Student Suspended For Going To The Gun Range
Article from Reason by Robby Soave.
Ken Bone, the nationally beloved undecided voter who asked a question at the second presidential debate in 2016, claims his son was suspended from school and questioned by police after appearing in a photo taken at a gun range.
Bone tweeted the photo, which depicts his son using a weapon appropriately, to Kyle Kashuv on Tuesday. Kashuv, a student-activist and Parkland survivor, is a staunch supporter of gun rights. Kashuv had claimed that police questioned him after he appeared in a gun range photo, and Bone’s tweet was supposed to be a message of solidarity. But apparently it landed his son in hot water, too.
In a follow-up tweet, Bone clarified that administrators didn’t actually speak with his son; rather, they called the elder Bone at home and informed him of the suspension. The gun range photo was the explicit reason, according to Bone.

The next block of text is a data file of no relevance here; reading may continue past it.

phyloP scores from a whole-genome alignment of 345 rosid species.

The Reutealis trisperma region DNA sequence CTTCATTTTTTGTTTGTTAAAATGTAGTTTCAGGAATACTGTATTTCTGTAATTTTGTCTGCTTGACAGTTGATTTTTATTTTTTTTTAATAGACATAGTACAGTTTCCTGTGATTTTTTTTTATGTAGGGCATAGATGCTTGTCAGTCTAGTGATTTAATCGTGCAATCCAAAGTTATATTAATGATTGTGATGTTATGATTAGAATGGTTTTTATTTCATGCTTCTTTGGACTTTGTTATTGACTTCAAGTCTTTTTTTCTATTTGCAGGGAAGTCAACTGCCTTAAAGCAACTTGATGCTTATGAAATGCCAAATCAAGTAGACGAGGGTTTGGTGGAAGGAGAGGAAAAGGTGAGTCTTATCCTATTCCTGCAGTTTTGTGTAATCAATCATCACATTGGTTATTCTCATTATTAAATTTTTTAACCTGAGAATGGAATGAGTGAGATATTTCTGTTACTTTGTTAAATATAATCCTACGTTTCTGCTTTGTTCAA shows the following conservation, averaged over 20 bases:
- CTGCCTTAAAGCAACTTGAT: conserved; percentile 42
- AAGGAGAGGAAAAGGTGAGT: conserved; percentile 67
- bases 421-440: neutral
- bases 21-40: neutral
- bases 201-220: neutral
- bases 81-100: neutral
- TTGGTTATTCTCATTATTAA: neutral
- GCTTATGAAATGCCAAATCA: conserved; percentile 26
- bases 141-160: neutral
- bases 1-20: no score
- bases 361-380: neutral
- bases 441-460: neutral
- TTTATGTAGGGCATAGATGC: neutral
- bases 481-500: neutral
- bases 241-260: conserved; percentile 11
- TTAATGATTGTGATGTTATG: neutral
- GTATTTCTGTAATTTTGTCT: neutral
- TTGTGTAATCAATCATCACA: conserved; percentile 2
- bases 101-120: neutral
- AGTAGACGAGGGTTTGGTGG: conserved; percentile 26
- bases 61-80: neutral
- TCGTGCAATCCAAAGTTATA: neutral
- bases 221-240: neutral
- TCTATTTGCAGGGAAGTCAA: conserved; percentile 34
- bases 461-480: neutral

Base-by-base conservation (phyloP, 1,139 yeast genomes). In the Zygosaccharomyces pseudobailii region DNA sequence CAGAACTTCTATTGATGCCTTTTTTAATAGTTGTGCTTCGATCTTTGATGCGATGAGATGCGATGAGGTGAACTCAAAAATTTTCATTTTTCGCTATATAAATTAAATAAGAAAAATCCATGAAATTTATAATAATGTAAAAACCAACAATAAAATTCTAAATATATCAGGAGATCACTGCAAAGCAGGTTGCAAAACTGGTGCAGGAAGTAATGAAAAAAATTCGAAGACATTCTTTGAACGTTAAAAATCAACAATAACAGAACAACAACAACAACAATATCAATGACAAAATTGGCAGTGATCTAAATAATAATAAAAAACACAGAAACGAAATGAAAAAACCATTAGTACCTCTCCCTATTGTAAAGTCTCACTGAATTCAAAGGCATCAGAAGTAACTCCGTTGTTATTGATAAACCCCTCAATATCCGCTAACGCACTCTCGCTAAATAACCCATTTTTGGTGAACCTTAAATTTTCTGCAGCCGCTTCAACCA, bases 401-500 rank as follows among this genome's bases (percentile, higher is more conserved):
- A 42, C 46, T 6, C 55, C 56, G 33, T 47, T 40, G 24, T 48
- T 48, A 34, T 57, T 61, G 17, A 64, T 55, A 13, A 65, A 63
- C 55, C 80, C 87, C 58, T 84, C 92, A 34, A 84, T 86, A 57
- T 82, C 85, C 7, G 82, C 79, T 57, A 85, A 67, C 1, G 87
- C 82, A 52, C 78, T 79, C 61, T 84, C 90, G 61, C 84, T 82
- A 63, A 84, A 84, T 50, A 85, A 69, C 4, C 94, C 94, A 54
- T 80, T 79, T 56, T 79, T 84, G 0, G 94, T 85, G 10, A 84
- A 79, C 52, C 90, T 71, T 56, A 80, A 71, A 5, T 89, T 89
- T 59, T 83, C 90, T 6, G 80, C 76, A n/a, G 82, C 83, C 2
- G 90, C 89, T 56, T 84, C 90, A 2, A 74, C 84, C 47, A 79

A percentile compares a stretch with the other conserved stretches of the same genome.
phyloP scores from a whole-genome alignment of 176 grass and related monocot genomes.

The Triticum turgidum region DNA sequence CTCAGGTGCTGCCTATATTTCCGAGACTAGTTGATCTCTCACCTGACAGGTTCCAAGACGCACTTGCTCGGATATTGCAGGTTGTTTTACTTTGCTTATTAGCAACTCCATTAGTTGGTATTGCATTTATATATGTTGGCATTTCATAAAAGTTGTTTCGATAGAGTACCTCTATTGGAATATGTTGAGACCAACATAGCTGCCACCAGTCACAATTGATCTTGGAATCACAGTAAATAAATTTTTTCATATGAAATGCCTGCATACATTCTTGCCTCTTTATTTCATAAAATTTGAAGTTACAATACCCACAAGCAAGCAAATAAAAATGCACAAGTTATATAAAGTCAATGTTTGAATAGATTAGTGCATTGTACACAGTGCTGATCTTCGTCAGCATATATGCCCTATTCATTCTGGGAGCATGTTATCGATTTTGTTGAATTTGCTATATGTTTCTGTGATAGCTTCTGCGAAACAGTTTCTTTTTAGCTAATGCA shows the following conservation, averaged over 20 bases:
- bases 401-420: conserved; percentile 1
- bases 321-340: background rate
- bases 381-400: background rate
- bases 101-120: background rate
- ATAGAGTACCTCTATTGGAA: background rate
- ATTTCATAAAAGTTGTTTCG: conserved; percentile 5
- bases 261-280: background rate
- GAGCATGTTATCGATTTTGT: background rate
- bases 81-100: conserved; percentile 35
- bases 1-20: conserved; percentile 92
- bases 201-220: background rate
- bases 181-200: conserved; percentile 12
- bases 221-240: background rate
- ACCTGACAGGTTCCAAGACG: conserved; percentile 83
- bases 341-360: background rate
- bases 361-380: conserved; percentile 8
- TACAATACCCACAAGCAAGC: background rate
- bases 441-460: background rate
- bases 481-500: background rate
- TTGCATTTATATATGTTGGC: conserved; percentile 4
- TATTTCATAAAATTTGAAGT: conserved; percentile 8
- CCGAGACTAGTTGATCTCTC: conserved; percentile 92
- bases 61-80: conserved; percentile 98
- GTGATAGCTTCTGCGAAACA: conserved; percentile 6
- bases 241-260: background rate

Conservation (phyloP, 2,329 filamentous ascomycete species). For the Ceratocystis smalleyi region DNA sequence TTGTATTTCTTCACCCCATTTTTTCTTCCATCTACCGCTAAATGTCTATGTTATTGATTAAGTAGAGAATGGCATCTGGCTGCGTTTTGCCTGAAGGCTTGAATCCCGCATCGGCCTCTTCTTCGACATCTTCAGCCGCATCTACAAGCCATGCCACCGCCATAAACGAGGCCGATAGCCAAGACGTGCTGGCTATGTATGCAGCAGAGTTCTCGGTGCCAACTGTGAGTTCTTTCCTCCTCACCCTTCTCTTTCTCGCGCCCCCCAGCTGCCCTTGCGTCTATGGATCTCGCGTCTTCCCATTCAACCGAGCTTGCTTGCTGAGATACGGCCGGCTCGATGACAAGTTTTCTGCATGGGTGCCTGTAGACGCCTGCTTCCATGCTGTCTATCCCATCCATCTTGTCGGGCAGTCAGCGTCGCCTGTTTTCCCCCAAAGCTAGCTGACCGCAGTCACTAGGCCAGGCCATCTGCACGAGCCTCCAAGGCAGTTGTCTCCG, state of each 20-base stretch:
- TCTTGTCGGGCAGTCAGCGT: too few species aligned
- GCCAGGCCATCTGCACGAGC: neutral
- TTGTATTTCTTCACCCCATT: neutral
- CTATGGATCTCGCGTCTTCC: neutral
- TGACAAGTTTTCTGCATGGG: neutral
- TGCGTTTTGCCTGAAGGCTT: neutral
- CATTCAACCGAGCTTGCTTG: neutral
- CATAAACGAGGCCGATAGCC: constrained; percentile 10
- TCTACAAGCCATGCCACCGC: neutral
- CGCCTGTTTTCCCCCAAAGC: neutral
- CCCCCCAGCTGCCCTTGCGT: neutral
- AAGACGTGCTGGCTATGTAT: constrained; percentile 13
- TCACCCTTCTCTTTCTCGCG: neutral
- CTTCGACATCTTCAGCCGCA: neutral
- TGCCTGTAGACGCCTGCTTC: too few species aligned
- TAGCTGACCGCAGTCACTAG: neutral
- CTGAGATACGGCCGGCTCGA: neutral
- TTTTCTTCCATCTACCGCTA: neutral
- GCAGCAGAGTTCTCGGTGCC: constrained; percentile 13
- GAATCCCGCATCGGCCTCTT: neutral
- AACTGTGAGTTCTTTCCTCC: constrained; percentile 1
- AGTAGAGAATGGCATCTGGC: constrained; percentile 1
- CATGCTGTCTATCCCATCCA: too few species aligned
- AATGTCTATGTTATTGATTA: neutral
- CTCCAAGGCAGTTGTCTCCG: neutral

Bone’s son doesn’t have a Twitter account, and it’s not publicly known where he attends school, so this news is difficult to verify. But it’s easy to believe that school administrators would do such a thing, because the authorities routinely punish students for perfectly benign, constitutionally protected enthusiasm for firearms. Earlier this week, Reason‘s Declan McCullagh wrote about a Nevada eighth grader who was told he couldn’t wear a pro–Second Amendment shirt to school. I’ve covered cases involving a students who were punished for liking a picture of a gun on Instagram, holding a stick that looked like a gun during recess, and bringing a nerf gun to school. When it comes to guns, all common sense—and all respect for students’ civil liberties—goes out the window.
Read the entire article at Reason.
Image Credit: By Lindsay Attaway [CC BY-SA 2.0 (https://creativecommons.org/licenses/by-sa/2.0)], via Wikimedia Commons